Archive for the ‘Q Fever’ Category

Rickettsia burneti and Brucella melitensis Co-Infection: A Case Report & Literature Review

https://bmcmicrobiol.biomedcentral.com/articles/10.1186/s12866-021-02323-x

Rickettsia burneti and Brucella melitensis co-infection: a case report and literature review

Abstract

Rickettsia is the pathogen of Q fever, Brucella ovis is the pathogen of brucellosis, and both of them are Gram-negative bacteria which are parasitic in cells. The mixed infection of rickettsia and Brucella ovis is rarely reported in clinic. Early diagnosis and treatment are of great significance to the treatment and prognosis of brucellosis and Q fever. Here, we report a case of co-infection Rickettsia burneti and Brucella melitensis. The patient is a 49-year-old sheepherder, who was hospitalized with left forearm trauma. Three days after admission, the patient developed fever of 39.0°C, accompanied by sweating, fatigue, poor appetite and headache. Indirect immunofluorescence (IFA) was used to detect Rickettsia burneti IgM. After 72 hours of blood culture incubation, bacterial growth was detected in aerobic bottles, Gram-negative bacilli were found in culture medium smear, the colony was identified as Brucella melitensis by mass spectrometry. Patients were treated with doxycycline (100 mg bid, po) and rifampicin (600 mg qd, po) for 4 weeks. After treatment, the symptoms disappeared quickly, and there was no sign of recurrence or chronic infection. Q fever and Brucella may exist in high-risk practitioners, so we should routinely detect these two pathogens to prevent missed diagnosis.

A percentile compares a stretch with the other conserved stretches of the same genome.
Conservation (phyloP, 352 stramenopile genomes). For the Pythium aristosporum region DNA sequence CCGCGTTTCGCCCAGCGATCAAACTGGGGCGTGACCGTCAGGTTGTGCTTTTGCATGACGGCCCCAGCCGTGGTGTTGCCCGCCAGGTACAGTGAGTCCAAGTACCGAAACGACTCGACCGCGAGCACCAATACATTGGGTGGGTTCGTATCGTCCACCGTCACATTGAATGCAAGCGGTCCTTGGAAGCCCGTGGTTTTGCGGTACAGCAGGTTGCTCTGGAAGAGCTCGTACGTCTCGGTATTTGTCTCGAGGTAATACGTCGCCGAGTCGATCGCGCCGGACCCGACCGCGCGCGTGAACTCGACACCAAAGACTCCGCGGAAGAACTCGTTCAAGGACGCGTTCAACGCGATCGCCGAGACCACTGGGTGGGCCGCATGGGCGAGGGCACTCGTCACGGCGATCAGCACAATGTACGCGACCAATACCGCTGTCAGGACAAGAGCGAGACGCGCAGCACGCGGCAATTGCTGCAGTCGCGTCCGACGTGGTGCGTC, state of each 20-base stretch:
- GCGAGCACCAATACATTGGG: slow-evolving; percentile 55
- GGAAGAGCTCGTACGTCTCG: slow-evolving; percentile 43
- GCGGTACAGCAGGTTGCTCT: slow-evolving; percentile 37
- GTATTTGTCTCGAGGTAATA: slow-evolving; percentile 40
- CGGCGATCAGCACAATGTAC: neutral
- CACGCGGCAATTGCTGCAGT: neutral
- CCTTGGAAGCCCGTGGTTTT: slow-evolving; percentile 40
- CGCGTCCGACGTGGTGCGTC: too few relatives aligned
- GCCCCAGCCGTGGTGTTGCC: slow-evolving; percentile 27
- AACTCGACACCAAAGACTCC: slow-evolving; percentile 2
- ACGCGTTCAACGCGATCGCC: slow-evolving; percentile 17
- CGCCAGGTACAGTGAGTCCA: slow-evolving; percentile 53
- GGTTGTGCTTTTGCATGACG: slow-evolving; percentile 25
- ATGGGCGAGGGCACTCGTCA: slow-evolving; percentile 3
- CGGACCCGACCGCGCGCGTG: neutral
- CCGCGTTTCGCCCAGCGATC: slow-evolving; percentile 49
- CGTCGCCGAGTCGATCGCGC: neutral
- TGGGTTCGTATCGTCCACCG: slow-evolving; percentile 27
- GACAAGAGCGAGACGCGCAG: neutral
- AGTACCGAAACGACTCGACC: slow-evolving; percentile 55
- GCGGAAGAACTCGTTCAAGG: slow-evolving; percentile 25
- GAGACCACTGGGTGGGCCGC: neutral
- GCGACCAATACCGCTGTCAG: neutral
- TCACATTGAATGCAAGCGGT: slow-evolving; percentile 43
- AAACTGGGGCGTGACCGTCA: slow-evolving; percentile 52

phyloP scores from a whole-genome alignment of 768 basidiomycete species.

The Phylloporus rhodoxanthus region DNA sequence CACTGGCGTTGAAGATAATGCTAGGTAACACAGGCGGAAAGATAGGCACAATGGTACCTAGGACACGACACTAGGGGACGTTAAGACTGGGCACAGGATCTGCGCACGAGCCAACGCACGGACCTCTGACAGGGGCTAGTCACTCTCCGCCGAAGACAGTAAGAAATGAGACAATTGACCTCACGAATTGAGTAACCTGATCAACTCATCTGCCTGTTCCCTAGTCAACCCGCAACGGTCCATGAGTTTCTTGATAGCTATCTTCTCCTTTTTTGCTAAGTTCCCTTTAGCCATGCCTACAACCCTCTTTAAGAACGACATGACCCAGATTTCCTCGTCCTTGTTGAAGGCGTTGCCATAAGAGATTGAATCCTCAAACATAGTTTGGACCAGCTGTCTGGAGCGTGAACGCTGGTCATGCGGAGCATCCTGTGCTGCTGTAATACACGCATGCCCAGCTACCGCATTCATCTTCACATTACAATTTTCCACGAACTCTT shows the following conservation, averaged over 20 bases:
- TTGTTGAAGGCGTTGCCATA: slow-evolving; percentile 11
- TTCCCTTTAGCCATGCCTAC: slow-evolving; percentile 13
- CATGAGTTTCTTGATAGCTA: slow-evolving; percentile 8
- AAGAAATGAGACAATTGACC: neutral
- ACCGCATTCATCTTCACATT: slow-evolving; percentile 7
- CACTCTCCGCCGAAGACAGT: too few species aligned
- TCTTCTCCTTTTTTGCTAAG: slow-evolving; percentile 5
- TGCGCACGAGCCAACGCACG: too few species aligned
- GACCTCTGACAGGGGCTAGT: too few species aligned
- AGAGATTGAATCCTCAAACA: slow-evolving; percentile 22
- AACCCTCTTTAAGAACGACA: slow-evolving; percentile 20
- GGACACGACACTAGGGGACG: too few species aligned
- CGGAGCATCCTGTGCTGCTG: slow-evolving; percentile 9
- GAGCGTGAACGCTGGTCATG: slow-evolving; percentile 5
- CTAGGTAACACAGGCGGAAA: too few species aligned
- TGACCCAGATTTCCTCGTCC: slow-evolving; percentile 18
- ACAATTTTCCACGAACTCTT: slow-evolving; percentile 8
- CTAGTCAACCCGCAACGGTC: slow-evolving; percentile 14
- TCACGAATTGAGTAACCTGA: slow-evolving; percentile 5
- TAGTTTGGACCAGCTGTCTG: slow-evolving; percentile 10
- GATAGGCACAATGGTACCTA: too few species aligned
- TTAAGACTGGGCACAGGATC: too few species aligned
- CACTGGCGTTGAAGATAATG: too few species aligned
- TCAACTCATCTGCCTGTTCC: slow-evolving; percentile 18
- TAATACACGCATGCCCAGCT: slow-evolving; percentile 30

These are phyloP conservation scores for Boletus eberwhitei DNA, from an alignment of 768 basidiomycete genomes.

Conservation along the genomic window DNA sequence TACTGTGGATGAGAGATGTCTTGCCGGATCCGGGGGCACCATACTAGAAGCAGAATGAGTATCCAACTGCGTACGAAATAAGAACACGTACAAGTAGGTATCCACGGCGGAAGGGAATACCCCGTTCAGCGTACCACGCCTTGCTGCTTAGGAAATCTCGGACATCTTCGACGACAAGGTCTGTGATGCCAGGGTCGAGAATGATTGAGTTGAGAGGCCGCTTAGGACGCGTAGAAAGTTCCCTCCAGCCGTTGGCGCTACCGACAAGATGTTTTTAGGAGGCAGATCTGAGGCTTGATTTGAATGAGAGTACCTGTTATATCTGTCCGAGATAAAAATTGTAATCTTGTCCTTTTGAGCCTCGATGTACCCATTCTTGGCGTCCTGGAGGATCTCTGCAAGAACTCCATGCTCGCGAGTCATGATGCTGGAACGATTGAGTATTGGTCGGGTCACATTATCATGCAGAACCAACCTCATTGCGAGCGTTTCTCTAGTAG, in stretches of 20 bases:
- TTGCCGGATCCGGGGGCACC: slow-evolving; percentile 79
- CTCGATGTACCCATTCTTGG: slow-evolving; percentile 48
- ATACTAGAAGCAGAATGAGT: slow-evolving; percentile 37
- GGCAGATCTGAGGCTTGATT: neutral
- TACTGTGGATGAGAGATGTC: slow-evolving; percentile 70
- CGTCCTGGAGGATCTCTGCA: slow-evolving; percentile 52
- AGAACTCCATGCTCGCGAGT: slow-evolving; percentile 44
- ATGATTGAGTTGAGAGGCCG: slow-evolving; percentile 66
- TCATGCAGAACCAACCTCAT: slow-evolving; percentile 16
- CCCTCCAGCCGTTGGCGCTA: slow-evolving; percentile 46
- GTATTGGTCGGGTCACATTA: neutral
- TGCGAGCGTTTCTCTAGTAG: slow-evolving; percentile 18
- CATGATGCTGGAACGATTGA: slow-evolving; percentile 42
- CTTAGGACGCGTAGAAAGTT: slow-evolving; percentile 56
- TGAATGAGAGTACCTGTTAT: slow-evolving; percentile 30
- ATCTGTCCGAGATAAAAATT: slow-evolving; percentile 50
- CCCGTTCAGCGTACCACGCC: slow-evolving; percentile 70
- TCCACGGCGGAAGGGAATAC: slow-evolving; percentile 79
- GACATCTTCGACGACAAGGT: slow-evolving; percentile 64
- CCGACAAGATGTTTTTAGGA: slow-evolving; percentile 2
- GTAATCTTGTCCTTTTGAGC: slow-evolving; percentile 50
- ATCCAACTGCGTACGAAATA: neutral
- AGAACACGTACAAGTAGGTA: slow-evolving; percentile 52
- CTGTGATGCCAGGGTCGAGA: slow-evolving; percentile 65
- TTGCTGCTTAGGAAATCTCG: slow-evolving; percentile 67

Study Shows 35% of Atypical Pneumonia in Chile Caused by Q Fever & Rickettsia

https://pubmed.ncbi.nlm.nih.gov/32545152/

Evidence of Q Fever and Rickettsial Disease in Chile

Affiliation

Free PMC article

Abstract

Q fever and rickettsial diseases occur throughout the world and appear to be emergent zoonoses in Chile. The diagnosis of these diseases is currently uncommon in Chile, as their clinical presentations are non-specific and appropriate diagnostic laboratory assays are of limited availability. During a recent outbreak of undiagnosed human atypical pneumonia, we serologically investigated a series of 357 cases from three regions of southern Chile. The aim was to identify those caused by Coxiella burnetii and/or Rickettsia spp. Serological analysis was performed by ELISA and an immunofluorescence assay (IFA) for acute and convalescence sera of patients. Our results, including data from two international reference laboratories, demonstrate that

  • 71 (20%) of the cases were Q fever
  • 44 (15%) were a likely rickettsial infection, although the rickettsial species could not be confirmed by serology
This study is the first report of endemic Q fever and rickettsial disease affecting humans in Chile.

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For more on Q Fever:  

For more on Rickettsia:  

Two Exotic Disease-Carrying Ticks Identified in Rhode Island & First Case of Parasitic Soft Ticks Reported in New Jersey

https://www.sciencetimes.com/articles/27511/20200929/two-exotic-disease-carrying-ticks-identified-rhode-island.

Two Exotic Disease-Carrying Ticks Have Just Been Identified in Rhode Island

Sep 29, 2020

Local authorities in Rhode Island announced that two new tick species were identified on Block Island. The tick species were traced back to Eurasia and Asia origins.

Dr. Danielle Tufts from Columbia University identified the two species Haemaphysalis longicornis (Asian long-horned tick) and Haemaphysalis punctata (red sheep tick), reported the state’s Department of Environmental Management (DEM). (See link for article) 

Two Exotic Disease-Carrying Ticks Had Just Been Identified in Rhode Island

(Photo: Asian long-horned tick, adult female dorsal view climbing on a blade of grass – Photo by James Gathany; CDC)

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**Comment**

Both ticks are considered live-stock pests but they can and do bite humans, transmitting diseases.  Farmers, hunters, and hikes are at greater risk.